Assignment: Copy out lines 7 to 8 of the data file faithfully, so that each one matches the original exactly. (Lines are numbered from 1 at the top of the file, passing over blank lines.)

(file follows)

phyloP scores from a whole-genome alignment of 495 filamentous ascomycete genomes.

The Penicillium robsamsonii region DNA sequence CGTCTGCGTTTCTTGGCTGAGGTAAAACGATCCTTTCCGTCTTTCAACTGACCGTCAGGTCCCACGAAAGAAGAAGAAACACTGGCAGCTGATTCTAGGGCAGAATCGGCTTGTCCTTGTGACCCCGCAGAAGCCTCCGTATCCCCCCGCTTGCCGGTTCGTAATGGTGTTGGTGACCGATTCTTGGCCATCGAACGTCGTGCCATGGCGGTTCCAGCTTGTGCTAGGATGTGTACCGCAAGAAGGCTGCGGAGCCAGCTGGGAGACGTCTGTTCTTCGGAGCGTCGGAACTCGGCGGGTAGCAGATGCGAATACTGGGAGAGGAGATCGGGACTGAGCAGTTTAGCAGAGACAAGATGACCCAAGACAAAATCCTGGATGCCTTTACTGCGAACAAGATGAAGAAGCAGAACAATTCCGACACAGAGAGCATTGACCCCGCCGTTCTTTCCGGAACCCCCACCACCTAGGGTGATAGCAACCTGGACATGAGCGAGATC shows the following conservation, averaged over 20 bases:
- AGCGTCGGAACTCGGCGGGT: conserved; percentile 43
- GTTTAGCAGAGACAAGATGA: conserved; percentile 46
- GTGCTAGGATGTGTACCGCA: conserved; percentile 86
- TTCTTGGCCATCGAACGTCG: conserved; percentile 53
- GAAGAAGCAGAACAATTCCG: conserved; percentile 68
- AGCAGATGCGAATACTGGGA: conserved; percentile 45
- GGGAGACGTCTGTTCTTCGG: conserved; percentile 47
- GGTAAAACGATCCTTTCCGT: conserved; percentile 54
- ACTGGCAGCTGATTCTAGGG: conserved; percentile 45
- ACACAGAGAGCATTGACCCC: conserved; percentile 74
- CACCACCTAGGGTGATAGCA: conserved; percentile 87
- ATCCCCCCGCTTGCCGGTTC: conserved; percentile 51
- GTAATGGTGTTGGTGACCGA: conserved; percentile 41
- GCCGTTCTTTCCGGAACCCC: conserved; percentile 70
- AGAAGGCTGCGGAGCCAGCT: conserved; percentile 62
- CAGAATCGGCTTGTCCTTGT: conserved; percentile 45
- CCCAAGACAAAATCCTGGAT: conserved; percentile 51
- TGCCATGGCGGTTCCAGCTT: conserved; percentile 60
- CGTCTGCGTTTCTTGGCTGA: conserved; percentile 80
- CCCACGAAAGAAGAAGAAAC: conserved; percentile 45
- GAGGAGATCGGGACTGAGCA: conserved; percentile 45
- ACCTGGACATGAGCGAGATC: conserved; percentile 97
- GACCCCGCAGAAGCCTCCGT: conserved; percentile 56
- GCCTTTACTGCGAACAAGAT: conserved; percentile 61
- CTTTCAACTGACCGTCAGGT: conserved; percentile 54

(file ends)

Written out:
- GAAGAAGCAGAACAATTCCG: conserved; percentile 68
- AGCAGATGCGAATACTGGGA: conserved; percentile 45